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Math Help - Is the Interior of the space of continuous functions empty?

  1. #1
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    Is the Interior of the space of continuous functions empty?

    Let C be the space of continuous functions from [a,b] to R (real numbers) with the metric:

    d(f,g) = sup lf-gl

    Is the interior of C a non-empty set?


    I say it is an empty set, but I'm not sure about some of my steps. Let me know what you all think:

    Outline of Proof

    Suppose the interior is not empty and contains f.

    Then, for some e>0, the open ball around f of radius e is contained in C.

    But, because f is continuous, then if we break [a,b] up into small enough intervals such that on each interval [Xi, X(i+1)], there is a number Ci whereby:

    If x is in [Xi, X(i+1)) -->lf(x) - Cil < e

    Define a function g as:

    g(x) = Ci if x is in [Xi, X(i+1))

    then d(f,g) < e

    so g is in the ball of radius e around f

    so g is in C, but g is not continuous...contradiction.

    ...thoughts?
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  2. #2
    MHF Contributor Drexel28's Avatar
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    Quote Originally Posted by southprkfan1 View Post
    Let C be the space of continuous functions from [a,b] to R (real numbers) with the metric:

    d(f,g) = sup lf-gl

    Is the interior of C a non-empty set?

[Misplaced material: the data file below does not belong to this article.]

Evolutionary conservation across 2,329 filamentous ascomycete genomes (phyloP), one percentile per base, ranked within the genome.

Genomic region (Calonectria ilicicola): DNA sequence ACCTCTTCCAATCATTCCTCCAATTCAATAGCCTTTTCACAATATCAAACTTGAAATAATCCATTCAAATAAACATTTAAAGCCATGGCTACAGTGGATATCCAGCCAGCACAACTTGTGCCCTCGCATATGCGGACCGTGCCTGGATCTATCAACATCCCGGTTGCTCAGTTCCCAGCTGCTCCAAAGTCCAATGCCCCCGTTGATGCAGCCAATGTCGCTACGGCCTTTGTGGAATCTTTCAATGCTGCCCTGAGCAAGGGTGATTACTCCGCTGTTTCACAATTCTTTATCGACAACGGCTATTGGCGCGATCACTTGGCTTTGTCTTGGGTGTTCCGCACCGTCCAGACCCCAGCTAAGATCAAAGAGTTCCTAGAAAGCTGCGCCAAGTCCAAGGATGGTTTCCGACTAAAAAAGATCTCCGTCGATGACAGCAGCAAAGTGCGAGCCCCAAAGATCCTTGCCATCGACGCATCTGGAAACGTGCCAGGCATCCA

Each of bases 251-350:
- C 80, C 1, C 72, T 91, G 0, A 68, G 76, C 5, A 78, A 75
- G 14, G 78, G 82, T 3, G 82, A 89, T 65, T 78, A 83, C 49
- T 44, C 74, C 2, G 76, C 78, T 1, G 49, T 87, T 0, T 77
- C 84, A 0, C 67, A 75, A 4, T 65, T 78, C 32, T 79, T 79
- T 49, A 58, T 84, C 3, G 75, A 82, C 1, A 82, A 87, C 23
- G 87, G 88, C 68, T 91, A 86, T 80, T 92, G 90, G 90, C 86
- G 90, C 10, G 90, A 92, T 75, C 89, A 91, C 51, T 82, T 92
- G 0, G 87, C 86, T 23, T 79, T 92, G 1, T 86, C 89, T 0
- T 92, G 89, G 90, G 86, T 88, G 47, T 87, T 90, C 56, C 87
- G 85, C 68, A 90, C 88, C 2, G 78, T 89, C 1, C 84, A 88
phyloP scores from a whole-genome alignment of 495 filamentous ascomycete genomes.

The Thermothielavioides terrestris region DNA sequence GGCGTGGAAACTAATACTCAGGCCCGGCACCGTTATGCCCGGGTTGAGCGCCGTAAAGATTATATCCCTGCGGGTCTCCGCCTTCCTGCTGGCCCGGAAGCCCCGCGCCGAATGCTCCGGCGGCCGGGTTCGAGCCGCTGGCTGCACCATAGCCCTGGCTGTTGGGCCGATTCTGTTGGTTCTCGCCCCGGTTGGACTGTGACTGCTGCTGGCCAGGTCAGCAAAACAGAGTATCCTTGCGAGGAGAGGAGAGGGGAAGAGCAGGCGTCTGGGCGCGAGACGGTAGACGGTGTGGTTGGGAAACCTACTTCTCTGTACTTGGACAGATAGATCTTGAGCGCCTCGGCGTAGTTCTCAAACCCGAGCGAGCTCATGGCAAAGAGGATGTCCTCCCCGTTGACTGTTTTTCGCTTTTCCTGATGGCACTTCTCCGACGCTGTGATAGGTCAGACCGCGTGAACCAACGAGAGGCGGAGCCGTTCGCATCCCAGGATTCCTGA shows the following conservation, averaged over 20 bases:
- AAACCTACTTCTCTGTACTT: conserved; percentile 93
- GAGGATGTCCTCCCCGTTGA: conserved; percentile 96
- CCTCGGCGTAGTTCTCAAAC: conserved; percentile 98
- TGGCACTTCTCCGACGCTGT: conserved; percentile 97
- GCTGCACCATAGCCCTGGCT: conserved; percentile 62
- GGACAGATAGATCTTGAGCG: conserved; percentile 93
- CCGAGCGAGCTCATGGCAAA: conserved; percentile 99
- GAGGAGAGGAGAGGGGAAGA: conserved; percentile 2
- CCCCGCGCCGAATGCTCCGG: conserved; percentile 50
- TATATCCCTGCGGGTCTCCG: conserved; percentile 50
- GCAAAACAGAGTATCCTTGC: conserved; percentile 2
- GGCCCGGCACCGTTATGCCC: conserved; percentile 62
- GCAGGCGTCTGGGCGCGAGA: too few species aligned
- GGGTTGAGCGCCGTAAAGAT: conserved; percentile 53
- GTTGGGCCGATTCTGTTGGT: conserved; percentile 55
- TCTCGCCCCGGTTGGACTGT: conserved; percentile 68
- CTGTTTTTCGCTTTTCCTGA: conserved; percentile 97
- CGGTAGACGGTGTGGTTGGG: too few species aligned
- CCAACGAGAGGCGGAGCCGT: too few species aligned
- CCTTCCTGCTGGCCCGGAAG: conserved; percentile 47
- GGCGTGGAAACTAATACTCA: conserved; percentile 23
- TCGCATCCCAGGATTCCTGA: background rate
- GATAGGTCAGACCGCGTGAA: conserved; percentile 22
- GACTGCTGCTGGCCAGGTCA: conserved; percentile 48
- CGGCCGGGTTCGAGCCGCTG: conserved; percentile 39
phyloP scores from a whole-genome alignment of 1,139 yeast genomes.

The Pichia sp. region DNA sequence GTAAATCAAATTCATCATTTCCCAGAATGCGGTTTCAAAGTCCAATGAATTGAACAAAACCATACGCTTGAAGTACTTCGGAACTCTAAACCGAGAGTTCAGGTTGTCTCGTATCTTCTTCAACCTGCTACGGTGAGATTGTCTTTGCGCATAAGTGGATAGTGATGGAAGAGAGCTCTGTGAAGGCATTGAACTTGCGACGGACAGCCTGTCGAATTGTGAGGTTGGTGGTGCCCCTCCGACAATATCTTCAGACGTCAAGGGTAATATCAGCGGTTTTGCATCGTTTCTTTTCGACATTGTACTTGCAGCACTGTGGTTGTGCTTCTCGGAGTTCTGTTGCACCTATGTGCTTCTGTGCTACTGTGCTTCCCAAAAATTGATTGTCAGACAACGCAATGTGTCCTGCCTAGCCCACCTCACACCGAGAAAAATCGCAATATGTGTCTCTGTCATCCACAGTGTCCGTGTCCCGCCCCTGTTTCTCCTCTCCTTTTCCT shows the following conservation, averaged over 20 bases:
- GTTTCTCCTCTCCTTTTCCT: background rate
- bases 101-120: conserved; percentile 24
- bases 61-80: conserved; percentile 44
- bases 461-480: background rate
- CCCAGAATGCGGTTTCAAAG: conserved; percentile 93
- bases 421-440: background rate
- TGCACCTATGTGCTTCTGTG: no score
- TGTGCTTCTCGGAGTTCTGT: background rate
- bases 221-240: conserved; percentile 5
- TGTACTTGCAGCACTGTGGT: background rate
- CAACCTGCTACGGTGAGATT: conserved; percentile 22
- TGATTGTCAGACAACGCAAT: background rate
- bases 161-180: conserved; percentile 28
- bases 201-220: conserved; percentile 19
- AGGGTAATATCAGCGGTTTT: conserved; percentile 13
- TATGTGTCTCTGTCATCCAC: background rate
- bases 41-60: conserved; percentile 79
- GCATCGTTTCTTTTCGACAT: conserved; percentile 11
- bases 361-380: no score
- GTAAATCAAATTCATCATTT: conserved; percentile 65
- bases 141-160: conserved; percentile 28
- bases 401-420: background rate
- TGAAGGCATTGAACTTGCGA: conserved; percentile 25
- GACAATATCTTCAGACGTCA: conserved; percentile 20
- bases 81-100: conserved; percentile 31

I say it is an empty set, but I'm not sure about some of my steps. Let me know what you all think:

    Outline of Proof

    Suppose the interior is not empty and contains f.

    Then, for some e>0, the open ball around f of radius e is contained in C.

    But, because f is continuous, then if we break [a,b] up into small enough intervals such that on each interval [Xi, X(i+1)], there is a number Ci whereby:

    If x is in [Xi, X(i+1)) -->lf(x) - Cil < e

    Define a function g as:

    g(x) = Ci if x is in [Xi, X(i+1))

    then d(f,g) < e

    so g is in the ball of radius e around f

    so g is in C, but g is not continuous...contradiction.

    ...thoughts?
    Clearly since \left(\mathcal{C}\left[a,b\right]\right)^{\circ}\subseteq\mathcal{C}\left[a,b\right] we must merely show that no point of \mathcal{C}[a,b] is an interior point.

    So, let f\in\mathcal{C}[a,b] and let \varepsilon>0 be given. Define, g(x)=\begin{cases} f(x) & \mbox{if} \quad x\ne\frac{a+b}{2} \\ f(x)+\frac{\varepsilon}{2} & \mbox{if} \quad x=\frac{a+b}{2}\end{cases}. Since \frac{a+b}{2}\in\left([a,b]\right)^{\circ} we know that it is continuous if and only if \lim_{x\to\frac{a+b}{2}}g(x)=g\left(\frac{a+b}{2}\  right), but \lim_{x\to\frac{a+b}{2}}g(x)=\lim_{x\to\frac{a+b}{  2}}f(x)=f\left(\frac{a+b}{2}\right)\ne g\left(\frac{a+b}{2}\right) and so g\notin\mathcal{C}\left[a,b\right]. But, g-f=\begin{cases}0 & \mbox{if} \quad x\ne \frac{a+b}{2} \\ \frac{\varepsilon}{2} & \mbox{if} \quad x=\frac{a+b}{2}\end{cases} and so \left\|g-f\right\|_{\infty}=\frac{\varepsilon}{2} and so g\in B_{\varepsilon}(f). The conclusion follows.